"There's been a trend that suggests rising economic nationalism," said Thitinan Pongsudhirak, a professor of political science at Chulalongkorn University. Under proposed new rules for foreign investors, companies such as Federal Express might have to give up control of their operations in Thailand. Car and electronics manufacturers could be barred from delivering their cars or disk drives to ports for export; only Thai-owned companies would be allowed to transport items within the country.

Retail chains ั big ones like Carrefour and hundreds of smaller ones ั could be frozen out of future expansion.

Land purchases by thousands of foreigners could be declared illegal.

These amendments to the Foreign Business Act were approved by the Thai cabinet in January and are now under review by the Council of State, an independent government body of legal experts. With a few exceptions such as condominiums and small plots, foreigners are barred from owning property in Thailand. But many have skirted these laws by registering shell companies, a practice that the government now promises to stop.

There are not going to be any winners on this one.

Is it xenophobia? What else could it be?

But it is tinged with the fear of foreign investment, the power of money the Thais do not have, so economics are a factor here also.

And the new law – three visa stamps and you are out. In September, just before the coup, the head of the country's immigration department announced that foreign tourists would be limited to staying in Thailand for 90 days within any six- month period.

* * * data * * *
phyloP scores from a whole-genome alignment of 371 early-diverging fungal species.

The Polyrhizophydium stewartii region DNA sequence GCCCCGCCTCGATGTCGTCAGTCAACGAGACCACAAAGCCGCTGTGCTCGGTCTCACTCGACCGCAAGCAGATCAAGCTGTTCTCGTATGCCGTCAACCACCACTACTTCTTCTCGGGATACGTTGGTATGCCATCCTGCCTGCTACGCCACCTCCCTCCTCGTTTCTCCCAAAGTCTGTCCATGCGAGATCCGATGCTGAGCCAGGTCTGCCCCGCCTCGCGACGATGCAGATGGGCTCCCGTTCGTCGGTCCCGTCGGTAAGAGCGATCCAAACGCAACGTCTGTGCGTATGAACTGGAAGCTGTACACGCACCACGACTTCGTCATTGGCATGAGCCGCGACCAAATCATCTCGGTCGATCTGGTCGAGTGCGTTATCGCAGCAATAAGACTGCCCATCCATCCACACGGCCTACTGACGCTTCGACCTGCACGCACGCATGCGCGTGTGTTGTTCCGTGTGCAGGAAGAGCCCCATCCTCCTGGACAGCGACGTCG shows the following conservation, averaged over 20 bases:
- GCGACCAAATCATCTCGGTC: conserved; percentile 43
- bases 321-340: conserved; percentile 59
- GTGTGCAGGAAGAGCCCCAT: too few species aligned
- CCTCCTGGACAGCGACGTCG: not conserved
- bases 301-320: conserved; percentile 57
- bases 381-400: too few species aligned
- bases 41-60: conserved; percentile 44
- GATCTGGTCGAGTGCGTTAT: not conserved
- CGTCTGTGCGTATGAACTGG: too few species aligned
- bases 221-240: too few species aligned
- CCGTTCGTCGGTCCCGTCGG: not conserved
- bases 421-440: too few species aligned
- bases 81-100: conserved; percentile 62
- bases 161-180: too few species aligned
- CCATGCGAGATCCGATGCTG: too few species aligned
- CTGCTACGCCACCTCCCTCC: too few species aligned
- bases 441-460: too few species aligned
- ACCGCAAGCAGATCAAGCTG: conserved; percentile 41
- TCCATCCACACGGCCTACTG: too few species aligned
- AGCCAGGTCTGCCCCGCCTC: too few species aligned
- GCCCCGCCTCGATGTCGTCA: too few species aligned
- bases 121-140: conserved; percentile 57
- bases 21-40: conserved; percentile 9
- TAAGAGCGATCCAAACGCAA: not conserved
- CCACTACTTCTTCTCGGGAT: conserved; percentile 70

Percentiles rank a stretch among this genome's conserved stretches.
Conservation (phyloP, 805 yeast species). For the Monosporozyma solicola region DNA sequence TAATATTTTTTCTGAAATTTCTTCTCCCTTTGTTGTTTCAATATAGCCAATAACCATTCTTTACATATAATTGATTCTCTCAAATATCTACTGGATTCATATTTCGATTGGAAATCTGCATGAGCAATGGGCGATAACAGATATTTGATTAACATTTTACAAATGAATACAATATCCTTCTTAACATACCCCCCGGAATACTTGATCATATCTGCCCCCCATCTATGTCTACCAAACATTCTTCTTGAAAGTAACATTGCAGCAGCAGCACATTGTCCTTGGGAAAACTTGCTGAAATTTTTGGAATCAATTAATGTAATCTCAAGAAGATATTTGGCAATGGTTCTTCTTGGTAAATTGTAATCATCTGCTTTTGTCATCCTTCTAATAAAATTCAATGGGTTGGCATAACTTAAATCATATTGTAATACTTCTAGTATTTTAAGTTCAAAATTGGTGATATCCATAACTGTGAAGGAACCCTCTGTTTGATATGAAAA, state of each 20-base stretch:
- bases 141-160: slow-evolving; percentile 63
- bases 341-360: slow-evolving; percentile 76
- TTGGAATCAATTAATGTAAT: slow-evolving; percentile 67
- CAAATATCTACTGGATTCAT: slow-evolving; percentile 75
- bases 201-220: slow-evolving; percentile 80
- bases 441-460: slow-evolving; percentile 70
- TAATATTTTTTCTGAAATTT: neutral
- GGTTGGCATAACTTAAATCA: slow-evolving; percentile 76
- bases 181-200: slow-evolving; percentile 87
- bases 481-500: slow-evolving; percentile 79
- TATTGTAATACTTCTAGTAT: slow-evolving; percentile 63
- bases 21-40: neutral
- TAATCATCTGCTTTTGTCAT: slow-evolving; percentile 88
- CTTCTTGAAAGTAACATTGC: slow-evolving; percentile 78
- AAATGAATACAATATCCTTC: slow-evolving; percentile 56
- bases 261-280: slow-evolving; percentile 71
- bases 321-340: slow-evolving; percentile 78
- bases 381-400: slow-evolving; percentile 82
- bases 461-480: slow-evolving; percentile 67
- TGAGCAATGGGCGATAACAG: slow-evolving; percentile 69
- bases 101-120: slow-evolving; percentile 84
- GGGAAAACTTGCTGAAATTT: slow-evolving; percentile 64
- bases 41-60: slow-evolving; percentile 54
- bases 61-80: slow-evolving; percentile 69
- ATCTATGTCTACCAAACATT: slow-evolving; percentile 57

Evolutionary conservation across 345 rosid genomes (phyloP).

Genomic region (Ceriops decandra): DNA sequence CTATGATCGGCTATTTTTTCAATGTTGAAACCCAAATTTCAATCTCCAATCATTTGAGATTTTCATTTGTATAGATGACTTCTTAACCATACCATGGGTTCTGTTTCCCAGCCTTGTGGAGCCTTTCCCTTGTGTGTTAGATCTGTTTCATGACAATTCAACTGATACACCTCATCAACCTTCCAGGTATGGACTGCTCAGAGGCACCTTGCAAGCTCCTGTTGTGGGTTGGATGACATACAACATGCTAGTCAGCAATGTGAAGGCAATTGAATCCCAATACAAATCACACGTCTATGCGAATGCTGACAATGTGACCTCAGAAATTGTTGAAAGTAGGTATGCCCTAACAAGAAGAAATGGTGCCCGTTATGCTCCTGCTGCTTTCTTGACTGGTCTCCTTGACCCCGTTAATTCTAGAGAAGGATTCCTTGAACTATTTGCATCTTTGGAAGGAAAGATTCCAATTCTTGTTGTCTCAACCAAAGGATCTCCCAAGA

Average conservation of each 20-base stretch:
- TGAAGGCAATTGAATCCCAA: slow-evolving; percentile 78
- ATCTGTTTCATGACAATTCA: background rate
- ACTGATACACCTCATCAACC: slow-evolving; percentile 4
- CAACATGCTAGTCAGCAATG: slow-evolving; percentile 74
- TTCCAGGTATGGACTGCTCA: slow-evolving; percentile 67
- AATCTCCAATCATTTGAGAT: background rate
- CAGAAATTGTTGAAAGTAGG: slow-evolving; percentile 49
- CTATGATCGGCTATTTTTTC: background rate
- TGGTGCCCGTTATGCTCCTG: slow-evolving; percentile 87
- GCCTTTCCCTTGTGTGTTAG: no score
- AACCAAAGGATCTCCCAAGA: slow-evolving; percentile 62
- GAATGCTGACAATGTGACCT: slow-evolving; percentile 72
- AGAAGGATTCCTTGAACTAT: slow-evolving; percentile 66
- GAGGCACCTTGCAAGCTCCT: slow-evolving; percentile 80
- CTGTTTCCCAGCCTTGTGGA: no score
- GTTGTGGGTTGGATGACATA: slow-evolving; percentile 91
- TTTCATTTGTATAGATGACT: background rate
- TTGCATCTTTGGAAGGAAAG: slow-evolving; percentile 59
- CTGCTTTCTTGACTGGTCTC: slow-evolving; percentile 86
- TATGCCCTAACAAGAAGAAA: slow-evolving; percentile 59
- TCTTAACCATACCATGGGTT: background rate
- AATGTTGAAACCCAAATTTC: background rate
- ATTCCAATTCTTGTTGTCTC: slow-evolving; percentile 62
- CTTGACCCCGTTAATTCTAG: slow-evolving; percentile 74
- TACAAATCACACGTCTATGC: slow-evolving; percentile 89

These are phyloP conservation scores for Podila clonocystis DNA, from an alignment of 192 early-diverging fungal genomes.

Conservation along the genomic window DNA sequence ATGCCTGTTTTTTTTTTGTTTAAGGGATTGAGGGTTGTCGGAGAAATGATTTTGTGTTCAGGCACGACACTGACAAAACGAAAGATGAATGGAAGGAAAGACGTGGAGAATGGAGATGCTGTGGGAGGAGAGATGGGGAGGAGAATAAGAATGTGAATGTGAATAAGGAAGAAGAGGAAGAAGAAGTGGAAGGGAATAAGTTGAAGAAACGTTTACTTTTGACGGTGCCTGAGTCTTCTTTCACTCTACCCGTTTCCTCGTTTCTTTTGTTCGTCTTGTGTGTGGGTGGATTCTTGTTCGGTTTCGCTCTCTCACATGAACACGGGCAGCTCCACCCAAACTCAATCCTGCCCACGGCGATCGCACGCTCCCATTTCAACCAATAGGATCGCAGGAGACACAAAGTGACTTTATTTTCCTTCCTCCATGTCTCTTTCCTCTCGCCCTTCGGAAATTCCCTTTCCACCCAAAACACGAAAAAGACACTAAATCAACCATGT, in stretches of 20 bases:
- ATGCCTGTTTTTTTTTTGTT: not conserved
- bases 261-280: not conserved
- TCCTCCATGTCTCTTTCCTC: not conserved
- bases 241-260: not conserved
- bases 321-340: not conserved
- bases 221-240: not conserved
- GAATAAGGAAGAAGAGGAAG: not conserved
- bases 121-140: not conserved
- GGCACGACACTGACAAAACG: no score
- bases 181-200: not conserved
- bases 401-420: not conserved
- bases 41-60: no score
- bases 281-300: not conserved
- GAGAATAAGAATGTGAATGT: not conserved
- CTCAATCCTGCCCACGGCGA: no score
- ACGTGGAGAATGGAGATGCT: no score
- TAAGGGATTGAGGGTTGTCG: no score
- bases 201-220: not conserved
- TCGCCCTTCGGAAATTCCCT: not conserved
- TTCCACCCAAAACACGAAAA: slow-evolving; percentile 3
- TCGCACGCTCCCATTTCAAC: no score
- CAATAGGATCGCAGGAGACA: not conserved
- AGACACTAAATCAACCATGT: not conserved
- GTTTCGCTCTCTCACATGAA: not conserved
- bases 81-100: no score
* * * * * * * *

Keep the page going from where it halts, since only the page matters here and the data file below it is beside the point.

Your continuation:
This was primarily aimed at foreign retirees who take up permanent residence without proper paperwork and the thousands of people working here without the proper visas.

This will certainly stop people vacationing here for six months or longer and from purchasing homes as will the Foreign Business Act.

Who will suffer? The average Thai worker of course.

I know a half a dozen retired men that have moved to Cambodia as they do not have the 800,000 baht necessary to obtain a yearly visa and have only a small income. But the point is – All of that money was spent here in Thailand in the local small shops.

Are the Thais ravaging their economy for the sake of their xenophobia?

Are they happy about this?

Can we just stay home and send them money?

Here on the southern resort island of Phuket, roadside billboards advertise million-dollar condominiums – this in a country where a local schoolteacher is lucky to bring home a few hundred dollars a month. In northeastern Thailand, men from Germany, Switzerland, Britain and other Western countries live with their Thai wives on neatly groomed streets that stand out from ramshackle neighboring villages.

Itีs facts of life like this that must foster envy, jealousy and xenophobia. It's unfortunate that the majority of visitors and expatriates do not visit the rural areas near Chang Rai and Mae Hong Son. Possibly things are different there.

The residents up country may be more tolerant and patient. We could be less resented and even liked and esteemed.

But I really doubt it.

Some of these new policies are just so dammed short-sighted. Protecting your economy and your people is one thing, but they don’t seem to look beyond the end of today, and don’t look at the bigger picture.

Stickman's thoughts:

Welcome back, Frank. Excellent article.